Back in August 2003 an AppNote1 was written about Virtual IP address support in NetWare. Part of the AppNote contained information on deploying Virtual IP in a Novell Business Continuity Cluster on NetWare. While the AppNote contains great information, the section on deploying Virtual IP in a Novell Business Continuity Cluster environment is not as accurate as it should have been (my apologies since I wrote that section). This short article is meant to remedy that situation and provide accurate and correct information.
The Business Case
With the amount of mission critical information being stored electronically, businesses can no longer afford to lose access to their data. Doing so could lead to the failure of their business. Because of this, many IT managers are being required to implement a disaster recovery solution. Using Novell Cluster Services, an IT department can build a highly available disaster recovery solution using commodity hardware. Novell’s Business Continuity Cluster is a group of two or more independent, geographically dispersed clusters. Figure 1 shows the essentials of a Business Continuity Cluster.
Figure 1: Business Continuity Cluster
As an example, consider a fictitious company called Acme Data Services. Because of the mission critical nature of Acme’s data, they have chosen to build a disaster recovery solution using a Novell Business Continuity Cluster. The primary cluster and data center is in New York, while the secondary cluster and data center is in New Jersey. As the figure shows, the data is replicated between the two data centers using the SAN hardware. Furthermore, clients have connectivity to all the nodes in both clusters. In the unfortunate event that some form of disaster destroys Acme’s primary data center in New York, services can quickly and easily be restarted on the cluster nodes in the secondary location in New Jersey.
In any network environment one of the first obstacles that must be tackled is how clients resolve and connect to the services. Business Continuity Clustering exacerbates this problem because services can migrate to nodes in a completely different network segment. While there are many potential solutions to this problem, such as DNS and SLP, none of them offer the simplicity and elegance of Virtual IP Addresses. With Virtual IP Addresses, the IP address of the service can follow the service from node to node in a single cluster as well as from node to node in separate, distinct clusters. This makes client reconnection trivial – the client only has to wait for the new route information to be propagated to the routers on the network. There are no manual steps required, such as modifying a DNS server.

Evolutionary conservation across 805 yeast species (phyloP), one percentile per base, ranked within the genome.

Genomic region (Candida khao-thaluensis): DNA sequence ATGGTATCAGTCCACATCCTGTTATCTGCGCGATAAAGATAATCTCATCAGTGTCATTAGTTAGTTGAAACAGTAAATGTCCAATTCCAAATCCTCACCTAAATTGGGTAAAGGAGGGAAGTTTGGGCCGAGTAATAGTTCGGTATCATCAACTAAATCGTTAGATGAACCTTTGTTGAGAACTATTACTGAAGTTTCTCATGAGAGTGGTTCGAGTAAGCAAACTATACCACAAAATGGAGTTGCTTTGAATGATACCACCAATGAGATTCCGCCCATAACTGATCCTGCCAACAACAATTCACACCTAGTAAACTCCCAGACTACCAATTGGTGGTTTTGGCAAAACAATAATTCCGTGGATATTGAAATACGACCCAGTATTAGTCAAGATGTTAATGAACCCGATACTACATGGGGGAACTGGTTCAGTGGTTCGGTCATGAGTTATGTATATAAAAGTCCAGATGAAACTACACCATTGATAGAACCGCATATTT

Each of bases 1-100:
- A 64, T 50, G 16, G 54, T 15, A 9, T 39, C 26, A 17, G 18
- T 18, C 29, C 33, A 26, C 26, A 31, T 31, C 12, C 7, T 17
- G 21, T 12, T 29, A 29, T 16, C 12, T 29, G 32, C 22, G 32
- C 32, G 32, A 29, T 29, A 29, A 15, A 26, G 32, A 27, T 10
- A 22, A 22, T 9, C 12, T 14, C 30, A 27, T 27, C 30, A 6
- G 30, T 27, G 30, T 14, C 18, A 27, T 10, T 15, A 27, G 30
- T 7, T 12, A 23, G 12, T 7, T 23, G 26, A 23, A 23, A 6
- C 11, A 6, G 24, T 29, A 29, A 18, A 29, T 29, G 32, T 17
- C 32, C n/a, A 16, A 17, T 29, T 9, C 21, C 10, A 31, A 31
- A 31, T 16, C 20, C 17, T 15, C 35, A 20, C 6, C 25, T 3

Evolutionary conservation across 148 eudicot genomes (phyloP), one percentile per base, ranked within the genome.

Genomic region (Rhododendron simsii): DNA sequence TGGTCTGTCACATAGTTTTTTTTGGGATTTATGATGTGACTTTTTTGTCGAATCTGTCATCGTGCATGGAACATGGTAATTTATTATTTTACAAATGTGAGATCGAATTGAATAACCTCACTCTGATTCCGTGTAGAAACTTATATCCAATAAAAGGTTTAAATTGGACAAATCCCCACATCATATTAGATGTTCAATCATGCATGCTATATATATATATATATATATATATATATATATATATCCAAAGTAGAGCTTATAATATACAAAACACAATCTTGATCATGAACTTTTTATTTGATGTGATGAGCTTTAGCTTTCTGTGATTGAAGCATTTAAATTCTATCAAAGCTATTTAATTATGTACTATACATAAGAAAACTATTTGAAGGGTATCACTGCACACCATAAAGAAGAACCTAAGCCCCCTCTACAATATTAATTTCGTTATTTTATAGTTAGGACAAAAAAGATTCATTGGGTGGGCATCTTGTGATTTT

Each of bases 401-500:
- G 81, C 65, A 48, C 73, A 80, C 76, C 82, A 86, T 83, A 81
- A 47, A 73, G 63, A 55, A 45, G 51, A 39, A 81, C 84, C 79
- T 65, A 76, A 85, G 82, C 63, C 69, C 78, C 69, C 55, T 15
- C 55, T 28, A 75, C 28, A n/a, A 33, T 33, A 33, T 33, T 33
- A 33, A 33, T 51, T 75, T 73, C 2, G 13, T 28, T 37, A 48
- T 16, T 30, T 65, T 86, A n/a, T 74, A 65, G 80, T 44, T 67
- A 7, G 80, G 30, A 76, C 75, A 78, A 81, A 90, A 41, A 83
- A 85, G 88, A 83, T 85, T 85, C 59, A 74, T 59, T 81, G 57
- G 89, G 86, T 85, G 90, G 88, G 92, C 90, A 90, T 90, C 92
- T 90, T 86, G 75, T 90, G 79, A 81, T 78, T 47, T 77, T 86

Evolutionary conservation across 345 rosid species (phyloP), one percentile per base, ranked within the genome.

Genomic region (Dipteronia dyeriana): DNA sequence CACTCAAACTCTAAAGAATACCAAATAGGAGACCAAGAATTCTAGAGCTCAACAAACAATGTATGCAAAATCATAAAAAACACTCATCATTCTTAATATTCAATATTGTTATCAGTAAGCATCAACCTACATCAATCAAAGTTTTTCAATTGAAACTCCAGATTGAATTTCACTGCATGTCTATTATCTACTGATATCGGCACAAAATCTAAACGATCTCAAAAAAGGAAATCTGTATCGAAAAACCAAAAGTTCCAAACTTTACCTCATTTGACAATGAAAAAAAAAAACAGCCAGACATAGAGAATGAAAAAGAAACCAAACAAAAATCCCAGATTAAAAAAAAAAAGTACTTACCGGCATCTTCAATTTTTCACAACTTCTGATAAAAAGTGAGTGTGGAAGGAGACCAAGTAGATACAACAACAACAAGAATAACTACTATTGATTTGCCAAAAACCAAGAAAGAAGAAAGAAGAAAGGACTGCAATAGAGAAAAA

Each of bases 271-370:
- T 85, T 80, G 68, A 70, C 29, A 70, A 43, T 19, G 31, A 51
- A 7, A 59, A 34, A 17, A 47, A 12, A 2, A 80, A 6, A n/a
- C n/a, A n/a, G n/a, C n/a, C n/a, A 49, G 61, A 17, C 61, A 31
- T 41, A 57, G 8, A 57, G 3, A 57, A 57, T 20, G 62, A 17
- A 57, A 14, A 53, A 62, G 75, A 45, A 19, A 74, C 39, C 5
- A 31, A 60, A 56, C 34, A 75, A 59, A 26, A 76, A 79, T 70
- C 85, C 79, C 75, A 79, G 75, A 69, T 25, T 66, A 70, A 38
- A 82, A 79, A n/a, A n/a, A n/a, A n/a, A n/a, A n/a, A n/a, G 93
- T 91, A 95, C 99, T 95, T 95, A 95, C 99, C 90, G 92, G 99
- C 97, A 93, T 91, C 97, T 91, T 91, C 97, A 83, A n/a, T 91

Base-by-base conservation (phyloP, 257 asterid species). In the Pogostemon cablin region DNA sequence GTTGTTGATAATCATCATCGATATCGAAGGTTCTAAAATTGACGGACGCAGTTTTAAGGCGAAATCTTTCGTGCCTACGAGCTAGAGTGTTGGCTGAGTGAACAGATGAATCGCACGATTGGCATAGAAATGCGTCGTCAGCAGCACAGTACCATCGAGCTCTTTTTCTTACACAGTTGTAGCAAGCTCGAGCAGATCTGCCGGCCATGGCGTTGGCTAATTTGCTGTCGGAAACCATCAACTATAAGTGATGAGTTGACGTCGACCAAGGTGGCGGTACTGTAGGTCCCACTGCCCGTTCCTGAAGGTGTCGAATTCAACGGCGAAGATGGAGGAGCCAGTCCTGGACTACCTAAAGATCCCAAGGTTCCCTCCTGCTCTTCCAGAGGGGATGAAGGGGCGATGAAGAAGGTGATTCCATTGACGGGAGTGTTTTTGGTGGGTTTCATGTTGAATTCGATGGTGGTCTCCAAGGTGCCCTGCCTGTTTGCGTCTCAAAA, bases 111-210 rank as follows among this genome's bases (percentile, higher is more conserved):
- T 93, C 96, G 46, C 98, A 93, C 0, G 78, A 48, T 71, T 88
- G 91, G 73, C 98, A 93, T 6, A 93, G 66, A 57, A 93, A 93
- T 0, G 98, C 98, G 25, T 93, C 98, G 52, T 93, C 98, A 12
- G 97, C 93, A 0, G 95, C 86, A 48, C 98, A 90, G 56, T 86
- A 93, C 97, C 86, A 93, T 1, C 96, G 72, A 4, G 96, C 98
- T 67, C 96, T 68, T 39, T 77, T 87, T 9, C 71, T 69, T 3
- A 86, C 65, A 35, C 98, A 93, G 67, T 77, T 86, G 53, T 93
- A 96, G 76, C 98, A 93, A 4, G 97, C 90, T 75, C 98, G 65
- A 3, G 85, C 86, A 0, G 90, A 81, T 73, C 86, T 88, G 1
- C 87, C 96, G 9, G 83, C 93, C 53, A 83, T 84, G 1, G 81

Deploying Virtual IP in a Business Continuity Cluster
To use a Virtual IP Address in a Business Continuity Cluster, the use of a host mask is recommended. To see why this is, consider the fact that each service in a clustered environment must have its own unique IP address, or in this case, a unique Virtual IP Address. Furthermore, consider that each Virtual IP Address belongs to a Virtual IP Network, whose route is being advertised by a single node within a cluster. Since Novell Cluster Services can migrate a service, and therefore the service’s Virtual IP Address, from one node to another, it follows that the Virtual IP Network must migrate to the same node as the service. If multiple Virtual IP Addresses belong to a given Virtual IP Network, then one of two events must occur: 1) all services associated with the Virtual IP Addresses on a given Virtual IP Network must failover together, and 2) the Virtual IP Addresses on a given Virtual IP Network must go unused, thereby wasting a portion of the available address space. Neither of these situations is desirable. Fortunately host masks remedy both.